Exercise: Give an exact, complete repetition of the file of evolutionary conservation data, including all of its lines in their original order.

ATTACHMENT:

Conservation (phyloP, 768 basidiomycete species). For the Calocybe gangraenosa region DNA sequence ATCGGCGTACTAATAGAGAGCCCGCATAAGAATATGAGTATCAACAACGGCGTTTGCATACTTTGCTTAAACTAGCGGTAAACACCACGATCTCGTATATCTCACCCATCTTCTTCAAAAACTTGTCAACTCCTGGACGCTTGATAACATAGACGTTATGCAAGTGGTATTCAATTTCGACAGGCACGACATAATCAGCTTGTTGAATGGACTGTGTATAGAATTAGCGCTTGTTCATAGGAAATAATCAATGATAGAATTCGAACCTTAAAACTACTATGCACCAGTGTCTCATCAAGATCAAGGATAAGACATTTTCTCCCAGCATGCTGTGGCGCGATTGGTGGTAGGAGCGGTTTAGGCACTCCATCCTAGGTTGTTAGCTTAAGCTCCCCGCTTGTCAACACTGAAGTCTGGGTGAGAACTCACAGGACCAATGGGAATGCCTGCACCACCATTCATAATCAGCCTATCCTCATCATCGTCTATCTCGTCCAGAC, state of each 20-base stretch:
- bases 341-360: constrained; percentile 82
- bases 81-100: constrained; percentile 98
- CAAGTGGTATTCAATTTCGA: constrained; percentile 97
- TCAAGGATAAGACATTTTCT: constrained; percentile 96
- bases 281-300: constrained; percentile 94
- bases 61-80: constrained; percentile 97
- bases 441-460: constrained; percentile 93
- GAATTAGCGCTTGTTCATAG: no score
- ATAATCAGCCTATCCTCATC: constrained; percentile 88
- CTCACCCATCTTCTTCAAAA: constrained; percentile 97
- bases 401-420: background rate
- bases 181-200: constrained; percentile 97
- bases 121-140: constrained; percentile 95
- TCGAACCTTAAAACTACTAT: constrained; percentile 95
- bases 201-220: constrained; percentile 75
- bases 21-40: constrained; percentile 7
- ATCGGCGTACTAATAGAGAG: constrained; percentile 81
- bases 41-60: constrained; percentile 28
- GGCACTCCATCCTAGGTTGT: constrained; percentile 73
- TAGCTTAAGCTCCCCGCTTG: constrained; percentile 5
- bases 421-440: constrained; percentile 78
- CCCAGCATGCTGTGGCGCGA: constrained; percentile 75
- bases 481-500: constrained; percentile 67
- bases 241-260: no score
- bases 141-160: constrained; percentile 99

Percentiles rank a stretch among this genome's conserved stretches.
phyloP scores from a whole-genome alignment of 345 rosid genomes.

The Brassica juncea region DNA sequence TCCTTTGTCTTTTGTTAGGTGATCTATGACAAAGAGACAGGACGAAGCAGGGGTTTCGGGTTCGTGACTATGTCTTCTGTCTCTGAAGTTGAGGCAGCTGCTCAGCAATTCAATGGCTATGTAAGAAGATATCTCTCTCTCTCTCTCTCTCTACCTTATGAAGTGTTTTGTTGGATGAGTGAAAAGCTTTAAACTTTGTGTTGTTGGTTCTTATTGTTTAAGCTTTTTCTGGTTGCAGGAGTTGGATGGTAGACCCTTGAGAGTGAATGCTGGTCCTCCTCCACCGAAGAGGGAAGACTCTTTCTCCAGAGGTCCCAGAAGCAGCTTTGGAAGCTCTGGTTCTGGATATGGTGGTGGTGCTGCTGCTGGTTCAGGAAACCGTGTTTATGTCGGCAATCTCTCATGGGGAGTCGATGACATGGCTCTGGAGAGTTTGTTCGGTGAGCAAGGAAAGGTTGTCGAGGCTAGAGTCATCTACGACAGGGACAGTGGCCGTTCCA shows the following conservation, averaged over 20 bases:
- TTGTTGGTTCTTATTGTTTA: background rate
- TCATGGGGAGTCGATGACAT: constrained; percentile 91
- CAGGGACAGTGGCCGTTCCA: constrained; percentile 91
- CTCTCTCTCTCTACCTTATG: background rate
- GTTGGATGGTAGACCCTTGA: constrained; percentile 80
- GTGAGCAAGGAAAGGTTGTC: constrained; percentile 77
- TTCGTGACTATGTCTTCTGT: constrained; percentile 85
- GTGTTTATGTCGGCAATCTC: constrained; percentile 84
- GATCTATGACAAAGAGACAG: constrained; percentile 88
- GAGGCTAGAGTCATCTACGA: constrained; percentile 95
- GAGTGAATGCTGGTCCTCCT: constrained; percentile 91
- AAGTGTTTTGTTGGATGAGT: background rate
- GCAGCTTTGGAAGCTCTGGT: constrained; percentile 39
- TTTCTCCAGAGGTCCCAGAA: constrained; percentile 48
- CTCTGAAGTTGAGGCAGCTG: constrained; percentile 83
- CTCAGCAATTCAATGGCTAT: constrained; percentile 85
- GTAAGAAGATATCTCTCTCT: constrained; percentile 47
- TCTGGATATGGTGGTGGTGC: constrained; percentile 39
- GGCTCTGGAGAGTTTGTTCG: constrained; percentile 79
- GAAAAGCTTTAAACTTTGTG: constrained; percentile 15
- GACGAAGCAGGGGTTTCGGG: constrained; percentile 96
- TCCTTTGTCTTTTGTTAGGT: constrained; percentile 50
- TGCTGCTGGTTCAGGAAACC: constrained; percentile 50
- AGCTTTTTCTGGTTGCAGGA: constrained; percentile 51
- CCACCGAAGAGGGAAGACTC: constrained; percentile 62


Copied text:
Conservation (phyloP, 768 basidiomycete species). For the Calocybe gangraenosa region DNA sequence ATCGGCGTACTAATAGAGAGCCCGCATAAGAATATGAGTATCAACAACGGCGTTTGCATACTTTGCTTAAACTAGCGGTAAACACCACGATCTCGTATATCTCACCCATCTTCTTCAAAAACTTGTCAACTCCTGGACGCTTGATAACATAGACGTTATGCAAGTGGTATTCAATTTCGACAGGCACGACATAATCAGCTTGTTGAATGGACTGTGTATAGAATTAGCGCTTGTTCATAGGAAATAATCAATGATAGAATTCGAACCTTAAAACTACTATGCACCAGTGTCTCATCAAGATCAAGGATAAGACATTTTCTCCCAGCATGCTGTGGCGCGATTGGTGGTAGGAGCGGTTTAGGCACTCCATCCTAGGTTGTTAGCTTAAGCTCCCCGCTTGTCAACACTGAAGTCTGGGTGAGAACTCACAGGACCAATGGGAATGCCTGCACCACCATTCATAATCAGCCTATCCTCATCATCGTCTATCTCGTCCAGAC, state of each 20-base stretch:
- bases 341-360: constrained; percentile 82
- bases 81-100: constrained; percentile 98
- CAAGTGGTATTCAATTTCGA: constrained; percentile 97
- TCAAGGATAAGACATTTTCT: constrained; percentile 96
- bases 281-300: constrained; percentile 94
- bases 61-80: constrained; percentile 97
- bases 441-460: constrained; percentile 93
- GAATTAGCGCTTGTTCATAG: no score
- ATAATCAGCCTATCCTCATC: constrained; percentile 88
- CTCACCCATCTTCTTCAAAA: constrained; percentile 97
- bases 401-420: background rate
- bases 181-200: constrained; percentile 97
- bases 121-140: constrained; percentile 95
- TCGAACCTTAAAACTACTAT: constrained; percentile 95
- bases 201-220: constrained; percentile 75
- bases 21-40: constrained; percentile 7
- ATCGGCGTACTAATAGAGAG: constrained; percentile 81
- bases 41-60: constrained; percentile 28
- GGCACTCCATCCTAGGTTGT: constrained; percentile 73
- TAGCTTAAGCTCCCCGCTTG: constrained; percentile 5
- bases 421-440: constrained; percentile 78
- CCCAGCATGCTGTGGCGCGA: constrained; percentile 75
- bases 481-500: constrained; percentile 67
- bases 241-260: no score
- bases 141-160: constrained; percentile 99

Percentiles rank a stretch among this genome's conserved stretches.
phyloP scores from a whole-genome alignment of 345 rosid genomes.

The Brassica juncea region DNA sequence TCCTTTGTCTTTTGTTAGGTGATCTATGACAAAGAGACAGGACGAAGCAGGGGTTTCGGGTTCGTGACTATGTCTTCTGTCTCTGAAGTTGAGGCAGCTGCTCAGCAATTCAATGGCTATGTAAGAAGATATCTCTCTCTCTCTCTCTCTCTACCTTATGAAGTGTTTTGTTGGATGAGTGAAAAGCTTTAAACTTTGTGTTGTTGGTTCTTATTGTTTAAGCTTTTTCTGGTTGCAGGAGTTGGATGGTAGACCCTTGAGAGTGAATGCTGGTCCTCCTCCACCGAAGAGGGAAGACTCTTTCTCCAGAGGTCCCAGAAGCAGCTTTGGAAGCTCTGGTTCTGGATATGGTGGTGGTGCTGCTGCTGGTTCAGGAAACCGTGTTTATGTCGGCAATCTCTCATGGGGAGTCGATGACATGGCTCTGGAGAGTTTGTTCGGTGAGCAAGGAAAGGTTGTCGAGGCTAGAGTCATCTACGACAGGGACAGTGGCCGTTCCA shows the following conservation, averaged over 20 bases:
- TTGTTGGTTCTTATTGTTTA: background rate
- TCATGGGGAGTCGATGACAT: constrained; percentile 91
- CAGGGACAGTGGCCGTTCCA: constrained; percentile 91
- CTCTCTCTCTCTACCTTATG: background rate
- GTTGGATGGTAGACCCTTGA: constrained; percentile 80
- GTGAGCAAGGAAAGGTTGTC: constrained; percentile 77
- TTCGTGACTATGTCTTCTGT: constrained; percentile 85
- GTGTTTATGTCGGCAATCTC: constrained; percentile 84
- GATCTATGACAAAGAGACAG: constrained; percentile 88
- GAGGCTAGAGTCATCTACGA: constrained; percentile 95
- GAGTGAATGCTGGTCCTCCT: constrained; percentile 91
- AAGTGTTTTGTTGGATGAGT: background rate
- GCAGCTTTGGAAGCTCTGGT: constrained; percentile 39
- TTTCTCCAGAGGTCCCAGAA: constrained; percentile 48
- CTCTGAAGTTGAGGCAGCTG: constrained; percentile 83
- CTCAGCAATTCAATGGCTAT: constrained; percentile 85
- GTAAGAAGATATCTCTCTCT: constrained; percentile 47
- TCTGGATATGGTGGTGGTGC: constrained; percentile 39
- GGCTCTGGAGAGTTTGTTCG: constrained; percentile 79
- GAAAAGCTTTAAACTTTGTG: constrained; percentile 15
- GACGAAGCAGGGGTTTCGGG: constrained; percentile 96
- TCCTTTGTCTTTTGTTAGGT: constrained; percentile 50
- TGCTGCTGGTTCAGGAAACC: constrained; percentile 50
- AGCTTTTTCTGGTTGCAGGA: constrained; percentile 51
- CCACCGAAGAGGGAAGACTC: constrained; percentile 62